One brisk Friday evening in January at around 9:30 p.m., 15-year-old Ella rushed down the stairs of her home in Stevenson Ranch, California with an announcement for her parents, who were watching "Lupin," a new Netflix series, in the living room.

"Can you get off of Netflix in 15 minutes?" she asked. "I'm having a watch party at 10. Thanks."

Every few weeks, Ella and her four best friends assembled at their laptops, snacks and drinks in hand, to watch something on the popular streaming service with Teleparty, a browser extension that lets users view the same Netflix movie or show at the same time. On tap for tonight? Two episodes of "Gilmore Girls," a show Ella and her "best friend crew" had never seen. Although Ella, whose parents asked us to withhold her full name because she is a minor, couldn't be in the same room with her girlfriends, this solution proved the next best thing — and for the girls that night, it was.

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ViacomCBS has struck a deal with Disney to distribute more of their content on Hulu Plus Live TV. Terms of the deal announced on Monday weren't disclosed but the agreement gives Hulu access to 14 channels including BET, Comedy Central, MTV, Nickelodeon, VH1 and Paramount Network.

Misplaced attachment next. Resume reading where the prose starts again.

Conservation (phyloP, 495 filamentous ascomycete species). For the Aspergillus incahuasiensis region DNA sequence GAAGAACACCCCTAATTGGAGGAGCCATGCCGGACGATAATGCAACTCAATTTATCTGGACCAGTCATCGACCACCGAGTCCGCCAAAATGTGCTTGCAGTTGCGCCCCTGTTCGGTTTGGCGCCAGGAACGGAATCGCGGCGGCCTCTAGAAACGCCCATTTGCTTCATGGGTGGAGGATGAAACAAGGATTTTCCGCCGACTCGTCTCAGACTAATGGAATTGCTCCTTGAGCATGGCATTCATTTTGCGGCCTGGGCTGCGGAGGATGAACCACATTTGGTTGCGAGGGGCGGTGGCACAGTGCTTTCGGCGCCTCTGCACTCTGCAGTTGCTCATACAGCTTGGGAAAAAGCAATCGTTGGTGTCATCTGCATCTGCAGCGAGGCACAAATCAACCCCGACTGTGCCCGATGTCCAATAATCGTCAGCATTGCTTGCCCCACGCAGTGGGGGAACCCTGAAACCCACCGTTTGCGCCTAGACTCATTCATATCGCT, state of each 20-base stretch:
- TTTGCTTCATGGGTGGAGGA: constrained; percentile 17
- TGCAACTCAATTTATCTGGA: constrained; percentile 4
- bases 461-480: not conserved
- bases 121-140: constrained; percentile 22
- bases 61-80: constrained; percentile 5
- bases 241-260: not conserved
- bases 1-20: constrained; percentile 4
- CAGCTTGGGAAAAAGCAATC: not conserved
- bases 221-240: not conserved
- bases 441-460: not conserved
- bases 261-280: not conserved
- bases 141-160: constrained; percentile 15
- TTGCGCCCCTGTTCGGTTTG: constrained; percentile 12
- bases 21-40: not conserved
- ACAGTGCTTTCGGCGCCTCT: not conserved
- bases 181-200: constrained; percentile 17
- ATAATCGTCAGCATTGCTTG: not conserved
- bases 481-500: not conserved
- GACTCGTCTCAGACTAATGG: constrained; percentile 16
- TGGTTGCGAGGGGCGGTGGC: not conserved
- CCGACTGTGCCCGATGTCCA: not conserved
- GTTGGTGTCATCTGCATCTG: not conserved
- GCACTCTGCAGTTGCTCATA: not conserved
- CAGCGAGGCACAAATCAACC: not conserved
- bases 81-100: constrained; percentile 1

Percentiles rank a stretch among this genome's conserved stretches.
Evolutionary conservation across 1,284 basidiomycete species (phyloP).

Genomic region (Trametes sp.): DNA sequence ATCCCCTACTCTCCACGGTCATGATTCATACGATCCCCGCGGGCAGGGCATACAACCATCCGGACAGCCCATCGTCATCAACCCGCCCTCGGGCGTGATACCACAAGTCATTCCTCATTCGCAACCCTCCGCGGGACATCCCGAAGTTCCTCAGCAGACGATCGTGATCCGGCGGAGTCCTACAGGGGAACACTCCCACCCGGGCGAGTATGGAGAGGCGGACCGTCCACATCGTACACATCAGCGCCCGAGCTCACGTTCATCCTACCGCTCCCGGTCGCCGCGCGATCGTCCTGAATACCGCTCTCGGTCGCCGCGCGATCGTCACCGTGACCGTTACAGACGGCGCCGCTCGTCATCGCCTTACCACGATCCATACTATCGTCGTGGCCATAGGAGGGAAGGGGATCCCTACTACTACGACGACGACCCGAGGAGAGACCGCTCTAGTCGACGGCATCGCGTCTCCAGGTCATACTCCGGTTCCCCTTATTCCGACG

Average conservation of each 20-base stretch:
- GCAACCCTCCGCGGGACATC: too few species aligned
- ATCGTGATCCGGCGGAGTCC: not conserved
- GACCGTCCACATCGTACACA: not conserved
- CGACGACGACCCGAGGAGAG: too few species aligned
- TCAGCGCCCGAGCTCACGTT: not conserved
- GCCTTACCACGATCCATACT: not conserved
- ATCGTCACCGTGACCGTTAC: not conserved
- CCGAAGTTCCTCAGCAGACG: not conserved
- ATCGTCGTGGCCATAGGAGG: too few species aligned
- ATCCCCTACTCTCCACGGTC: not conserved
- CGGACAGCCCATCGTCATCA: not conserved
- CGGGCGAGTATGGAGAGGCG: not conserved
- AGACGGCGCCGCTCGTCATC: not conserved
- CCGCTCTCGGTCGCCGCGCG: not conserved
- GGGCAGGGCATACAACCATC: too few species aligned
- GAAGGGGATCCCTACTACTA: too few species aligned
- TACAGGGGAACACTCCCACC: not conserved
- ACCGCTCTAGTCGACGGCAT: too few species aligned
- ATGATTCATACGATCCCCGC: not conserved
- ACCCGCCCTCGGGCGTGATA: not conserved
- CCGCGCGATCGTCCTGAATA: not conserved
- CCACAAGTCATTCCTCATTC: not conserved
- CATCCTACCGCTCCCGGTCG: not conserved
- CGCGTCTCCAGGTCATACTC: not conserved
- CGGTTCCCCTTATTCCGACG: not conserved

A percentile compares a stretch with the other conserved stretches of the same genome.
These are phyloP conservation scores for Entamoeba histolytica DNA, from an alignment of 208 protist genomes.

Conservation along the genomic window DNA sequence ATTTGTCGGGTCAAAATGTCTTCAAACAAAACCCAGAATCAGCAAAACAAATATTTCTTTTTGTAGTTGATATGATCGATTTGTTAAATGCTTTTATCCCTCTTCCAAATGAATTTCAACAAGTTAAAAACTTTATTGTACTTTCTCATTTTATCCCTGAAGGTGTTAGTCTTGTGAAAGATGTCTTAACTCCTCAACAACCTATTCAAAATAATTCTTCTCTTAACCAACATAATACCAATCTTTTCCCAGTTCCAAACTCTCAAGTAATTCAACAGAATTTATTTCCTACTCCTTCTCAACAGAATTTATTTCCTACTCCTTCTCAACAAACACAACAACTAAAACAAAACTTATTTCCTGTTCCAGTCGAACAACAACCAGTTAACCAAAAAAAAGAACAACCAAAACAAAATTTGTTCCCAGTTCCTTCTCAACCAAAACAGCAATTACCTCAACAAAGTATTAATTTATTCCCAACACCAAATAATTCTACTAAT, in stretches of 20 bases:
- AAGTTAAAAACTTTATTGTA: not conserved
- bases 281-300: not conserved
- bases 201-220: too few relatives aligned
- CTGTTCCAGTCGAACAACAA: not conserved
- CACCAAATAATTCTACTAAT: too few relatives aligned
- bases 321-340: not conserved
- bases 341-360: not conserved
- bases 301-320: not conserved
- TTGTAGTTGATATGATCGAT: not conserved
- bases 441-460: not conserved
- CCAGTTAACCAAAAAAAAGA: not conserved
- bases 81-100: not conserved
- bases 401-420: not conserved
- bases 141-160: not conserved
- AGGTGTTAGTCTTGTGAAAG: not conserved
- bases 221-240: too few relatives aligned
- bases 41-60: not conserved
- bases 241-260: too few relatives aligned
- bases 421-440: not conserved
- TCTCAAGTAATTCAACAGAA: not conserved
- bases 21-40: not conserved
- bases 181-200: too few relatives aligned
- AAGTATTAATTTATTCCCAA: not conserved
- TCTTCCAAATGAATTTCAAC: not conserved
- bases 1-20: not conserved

CBS already had a deal with Hulu to provide its broadcast channel along with the CW, the Smithsonian Channel and PopTV.

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Want to watch the next season of "Stranger Things" when it comes out? I know I do, so I pay for Netflix each month. "Jack Ryan"? That's over on Amazon Prime. "The Handmaid's Tale"? Hulu. If you think Picard was the best Star Trek captain, you'll need CBS All Access – but at this point in your budget you may be choosing between that or "The Mandalorian," for which you'll need Disney+. And let's not forget the new content exclusive to HBO Max, Apple TV+, BET+, and NBC Peacock.

Most of us are aware of the recent fragmentation of content across subscription streaming services, and we've either had to make some hard choices about which content we will watch or else we're now paying bills for streaming services that resemble the bundled cable bills we paid before we cut the cord. And it's not just the cost that bothers us. When nearly everything was on one of just a few services, we knew where to find it. Now, keeping track of which services have which content – and whether we currently have that service – seems like a job in itself.

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